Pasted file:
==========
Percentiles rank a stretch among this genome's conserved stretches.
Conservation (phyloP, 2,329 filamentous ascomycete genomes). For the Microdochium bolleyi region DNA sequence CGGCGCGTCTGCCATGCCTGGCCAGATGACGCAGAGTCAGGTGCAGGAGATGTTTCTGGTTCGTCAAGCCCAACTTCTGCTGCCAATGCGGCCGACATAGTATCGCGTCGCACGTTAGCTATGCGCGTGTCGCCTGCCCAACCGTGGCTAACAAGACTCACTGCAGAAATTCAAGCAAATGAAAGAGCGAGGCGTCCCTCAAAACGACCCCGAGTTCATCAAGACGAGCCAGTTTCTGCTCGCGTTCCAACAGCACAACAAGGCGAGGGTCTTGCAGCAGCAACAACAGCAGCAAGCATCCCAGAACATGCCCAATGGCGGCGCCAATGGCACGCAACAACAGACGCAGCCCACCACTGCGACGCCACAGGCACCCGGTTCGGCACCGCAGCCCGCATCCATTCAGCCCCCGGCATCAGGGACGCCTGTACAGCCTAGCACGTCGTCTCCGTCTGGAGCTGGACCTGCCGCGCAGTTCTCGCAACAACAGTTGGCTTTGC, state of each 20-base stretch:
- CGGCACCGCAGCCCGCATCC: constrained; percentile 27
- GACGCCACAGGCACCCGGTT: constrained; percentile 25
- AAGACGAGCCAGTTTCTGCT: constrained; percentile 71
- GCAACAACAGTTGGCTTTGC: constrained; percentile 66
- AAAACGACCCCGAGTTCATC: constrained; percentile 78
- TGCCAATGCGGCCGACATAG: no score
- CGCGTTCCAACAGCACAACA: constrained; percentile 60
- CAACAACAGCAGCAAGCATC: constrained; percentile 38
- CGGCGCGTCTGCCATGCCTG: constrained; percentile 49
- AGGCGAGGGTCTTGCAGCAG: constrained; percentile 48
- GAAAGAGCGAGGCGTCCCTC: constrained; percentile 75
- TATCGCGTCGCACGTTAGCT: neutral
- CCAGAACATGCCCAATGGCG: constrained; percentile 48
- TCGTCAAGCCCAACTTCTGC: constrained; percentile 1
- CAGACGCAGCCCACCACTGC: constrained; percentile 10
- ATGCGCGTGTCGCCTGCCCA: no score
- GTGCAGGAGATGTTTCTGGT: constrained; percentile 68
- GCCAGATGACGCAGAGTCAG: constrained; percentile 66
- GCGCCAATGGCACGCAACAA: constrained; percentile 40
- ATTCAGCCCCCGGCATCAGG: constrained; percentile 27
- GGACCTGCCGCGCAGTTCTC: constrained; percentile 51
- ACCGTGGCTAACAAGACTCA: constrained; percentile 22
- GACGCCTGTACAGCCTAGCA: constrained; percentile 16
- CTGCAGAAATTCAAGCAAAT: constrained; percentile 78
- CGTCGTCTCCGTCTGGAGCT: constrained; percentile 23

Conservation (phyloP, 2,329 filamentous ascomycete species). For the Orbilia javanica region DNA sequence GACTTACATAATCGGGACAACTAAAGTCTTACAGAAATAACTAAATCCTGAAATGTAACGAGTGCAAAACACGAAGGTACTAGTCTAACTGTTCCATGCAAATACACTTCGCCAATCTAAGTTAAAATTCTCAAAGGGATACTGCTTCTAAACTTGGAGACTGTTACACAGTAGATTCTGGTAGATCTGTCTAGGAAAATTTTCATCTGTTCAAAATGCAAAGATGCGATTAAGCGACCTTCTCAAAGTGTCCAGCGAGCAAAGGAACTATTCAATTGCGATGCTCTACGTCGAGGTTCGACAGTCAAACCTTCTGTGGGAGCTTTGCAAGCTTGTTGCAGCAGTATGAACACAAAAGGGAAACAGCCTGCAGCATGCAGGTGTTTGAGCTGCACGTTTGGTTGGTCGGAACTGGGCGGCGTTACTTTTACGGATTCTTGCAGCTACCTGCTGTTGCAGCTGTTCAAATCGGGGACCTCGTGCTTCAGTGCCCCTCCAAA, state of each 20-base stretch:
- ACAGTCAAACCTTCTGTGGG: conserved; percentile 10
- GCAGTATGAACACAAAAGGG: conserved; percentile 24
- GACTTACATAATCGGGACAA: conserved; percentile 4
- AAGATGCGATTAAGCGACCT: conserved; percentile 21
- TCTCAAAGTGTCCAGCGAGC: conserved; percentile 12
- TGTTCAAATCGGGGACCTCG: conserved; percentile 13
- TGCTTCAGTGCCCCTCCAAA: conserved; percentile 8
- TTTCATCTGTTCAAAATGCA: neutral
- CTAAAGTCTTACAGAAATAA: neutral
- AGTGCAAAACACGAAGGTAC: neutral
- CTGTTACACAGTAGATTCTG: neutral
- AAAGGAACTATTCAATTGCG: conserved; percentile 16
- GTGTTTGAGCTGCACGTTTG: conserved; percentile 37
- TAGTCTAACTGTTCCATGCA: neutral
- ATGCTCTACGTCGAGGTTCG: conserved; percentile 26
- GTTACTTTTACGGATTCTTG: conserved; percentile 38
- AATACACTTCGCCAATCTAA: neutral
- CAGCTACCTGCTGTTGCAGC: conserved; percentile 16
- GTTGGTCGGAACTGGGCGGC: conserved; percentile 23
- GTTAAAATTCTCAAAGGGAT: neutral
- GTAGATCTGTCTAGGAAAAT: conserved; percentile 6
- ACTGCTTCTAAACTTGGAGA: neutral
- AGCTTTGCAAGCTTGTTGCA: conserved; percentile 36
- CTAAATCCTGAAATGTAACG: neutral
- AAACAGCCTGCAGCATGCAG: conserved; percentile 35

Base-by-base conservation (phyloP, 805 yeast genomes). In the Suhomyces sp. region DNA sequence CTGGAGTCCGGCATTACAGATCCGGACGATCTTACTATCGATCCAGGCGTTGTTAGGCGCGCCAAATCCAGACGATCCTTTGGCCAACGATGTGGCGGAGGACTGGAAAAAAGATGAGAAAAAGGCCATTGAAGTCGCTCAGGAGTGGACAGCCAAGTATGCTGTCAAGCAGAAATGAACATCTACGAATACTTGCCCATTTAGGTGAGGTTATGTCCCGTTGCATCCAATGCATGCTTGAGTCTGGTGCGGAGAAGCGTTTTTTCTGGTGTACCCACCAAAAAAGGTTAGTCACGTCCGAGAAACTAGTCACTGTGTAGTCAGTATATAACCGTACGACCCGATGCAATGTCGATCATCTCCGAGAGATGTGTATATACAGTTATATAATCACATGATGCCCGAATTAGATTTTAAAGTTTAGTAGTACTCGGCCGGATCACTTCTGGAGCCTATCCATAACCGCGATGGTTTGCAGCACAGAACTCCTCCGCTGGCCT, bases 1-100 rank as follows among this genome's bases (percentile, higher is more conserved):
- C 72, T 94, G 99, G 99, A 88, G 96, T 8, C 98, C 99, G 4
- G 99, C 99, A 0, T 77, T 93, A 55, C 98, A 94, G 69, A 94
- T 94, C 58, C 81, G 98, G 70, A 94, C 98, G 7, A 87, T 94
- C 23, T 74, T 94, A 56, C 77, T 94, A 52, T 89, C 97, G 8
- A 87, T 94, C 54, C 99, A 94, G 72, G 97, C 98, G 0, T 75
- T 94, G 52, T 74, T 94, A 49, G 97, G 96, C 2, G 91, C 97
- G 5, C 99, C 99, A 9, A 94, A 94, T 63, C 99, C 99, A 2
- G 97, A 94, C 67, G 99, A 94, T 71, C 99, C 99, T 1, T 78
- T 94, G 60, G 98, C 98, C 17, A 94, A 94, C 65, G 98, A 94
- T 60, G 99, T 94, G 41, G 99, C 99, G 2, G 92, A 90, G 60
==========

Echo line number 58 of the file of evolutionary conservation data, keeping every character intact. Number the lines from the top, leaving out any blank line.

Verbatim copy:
- C 23, T 74, T 94, A 56, C 77, T 94, A 52, T 89, C 97, G 8